Paris’s Salon des Refusés Opens Summary

  • Last updated on November 10, 2022

The Salon des Refusés offered exposure to those artists rejected by the official Salon jury of 1863. The exhibition drew large crowds and more ridicule than praise. Nevertheless, it proved to be a key event in the development of modern art, as it further weakened academic domination over public exhibitions and emboldened the avant-garde in France.

Summary of Event

The Salon des Refusés was an exhibition held in Paris in 1863 by order of Emperor Napoleon III to exhibit those works refused by the selection committee of that year’s official Paris Salon. A temporary display of art held at that time at the Palais de l’Industrie on the Champs Élysées, the Salon played a crucial role in the French art world. It had served as the official exhibition of the French Royal Academy of Painting and Sculpture since its inauguration in 1667 and later served the École des Beaux-Arts in the same way. Paris;Salon des Refusés Salon des Refusés Art;Paris Salon des Refusés Art;French Manet, Édouard [kw]Paris’s Salon des Refusés Opens (May 15, 1863) [kw]Salon des Refusés Opens, Paris’s (May 15, 1863) [kw]Refusés Opens, Paris’s Salon des (May 15, 1863) [kw]Opens, Paris’s Salon des Refusés (May 15, 1863) Paris;Salon des Refusés Salon des Refusés Art;Paris Salon des Refusés Art;French Manet, Édouard [g]France;May 15, 1863: Paris’s Salon des Refusés Opens[3660] [c]Art;May 15, 1863: Paris’s Salon des Refusés Opens[3660] [c]Crime and scandals;May 15, 1863: Paris’s Salon des Refusés Opens[3660] [c]Fashion and design;May 15, 1863: Paris’s Salon des Refusés Opens[3660] Nieuwerkerke, comte de Whistler, James McNeill Cabanel, Alexandre Baudry, Paul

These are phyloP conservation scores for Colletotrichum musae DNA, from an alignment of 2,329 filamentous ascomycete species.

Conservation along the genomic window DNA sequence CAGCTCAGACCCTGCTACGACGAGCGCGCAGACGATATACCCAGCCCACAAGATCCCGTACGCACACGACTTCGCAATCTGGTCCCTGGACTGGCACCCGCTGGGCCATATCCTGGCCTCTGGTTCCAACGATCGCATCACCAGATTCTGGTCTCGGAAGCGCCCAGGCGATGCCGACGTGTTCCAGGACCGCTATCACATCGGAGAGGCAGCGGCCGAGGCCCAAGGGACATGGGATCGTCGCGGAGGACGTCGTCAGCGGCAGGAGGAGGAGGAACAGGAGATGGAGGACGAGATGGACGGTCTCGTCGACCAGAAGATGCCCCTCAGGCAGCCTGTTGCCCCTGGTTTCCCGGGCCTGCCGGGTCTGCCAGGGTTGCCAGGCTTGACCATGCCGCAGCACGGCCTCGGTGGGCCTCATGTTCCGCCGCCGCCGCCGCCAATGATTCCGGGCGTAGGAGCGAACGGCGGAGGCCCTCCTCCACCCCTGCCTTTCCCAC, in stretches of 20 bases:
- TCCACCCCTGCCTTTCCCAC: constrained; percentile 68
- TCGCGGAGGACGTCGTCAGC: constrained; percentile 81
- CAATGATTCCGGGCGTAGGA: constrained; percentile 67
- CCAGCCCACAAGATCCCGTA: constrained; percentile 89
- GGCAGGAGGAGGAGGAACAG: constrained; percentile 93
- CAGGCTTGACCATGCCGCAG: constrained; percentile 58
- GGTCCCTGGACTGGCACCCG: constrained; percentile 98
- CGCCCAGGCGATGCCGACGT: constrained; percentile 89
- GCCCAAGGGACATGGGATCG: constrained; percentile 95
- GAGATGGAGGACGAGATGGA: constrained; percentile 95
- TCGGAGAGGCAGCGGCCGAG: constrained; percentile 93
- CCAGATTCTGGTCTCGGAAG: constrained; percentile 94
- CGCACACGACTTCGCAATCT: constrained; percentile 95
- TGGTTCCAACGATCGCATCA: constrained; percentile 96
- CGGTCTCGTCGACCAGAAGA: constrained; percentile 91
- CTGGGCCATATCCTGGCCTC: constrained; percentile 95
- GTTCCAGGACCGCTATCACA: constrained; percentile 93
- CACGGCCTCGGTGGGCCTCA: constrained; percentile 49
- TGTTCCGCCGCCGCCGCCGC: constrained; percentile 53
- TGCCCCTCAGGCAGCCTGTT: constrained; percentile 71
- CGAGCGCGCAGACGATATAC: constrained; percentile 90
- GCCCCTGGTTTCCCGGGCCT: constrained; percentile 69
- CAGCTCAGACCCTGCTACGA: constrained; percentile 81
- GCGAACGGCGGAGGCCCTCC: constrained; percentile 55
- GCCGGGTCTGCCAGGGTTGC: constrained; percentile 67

The Salon grew steadily in importance as the primary means for exhibiting and evaluating contemporary art, with increasing numbers of submissions, reviewers, and visitors, all of which peaked during the French Second Empire France;Second Empire (1852-1870). Independent and up-and-coming artists were routinely excluded from the Salon, which hampered their success, since there were few other outlets in which it was possible to achieve the recognition and critical acclaim necessary to attract collectors or to win awards and commissions. Indeed, apart from the Salon, which was widely covered in the press and drew tens of thousands of visitors each week, artists had few ways to promote their careers. Moreover, patrons often would not buy works that had been refused by the Salon’s jury, and they demanded refunds if purchased works were later rejected by the jury.

By the mid-nineteenth century, the Salon was drawing great criticism from artists whose exclusion led them to challenge the jury as conservative, closed, and elitist. It was also highly politicized, as jury members were either government appointees or artists who had exhibited in previous years. The jury of 1863 was particularly criticized. It was seen as exceptionally harsh, accepting works from only one-third of the artists who made submissions. More than half of the five thousand presented works were rejected, eliciting a furious uproar and calls for justice. Under great pressure, Napoleon III Napoleon III [p]Napoleon III[Napoleon 03];and Salon des Refusés[Salon des Refusés] ordered an exhibition of the refused works—appropriately named the Salon des Refusés, or salon of the refused—to open next to the official, juried Salon.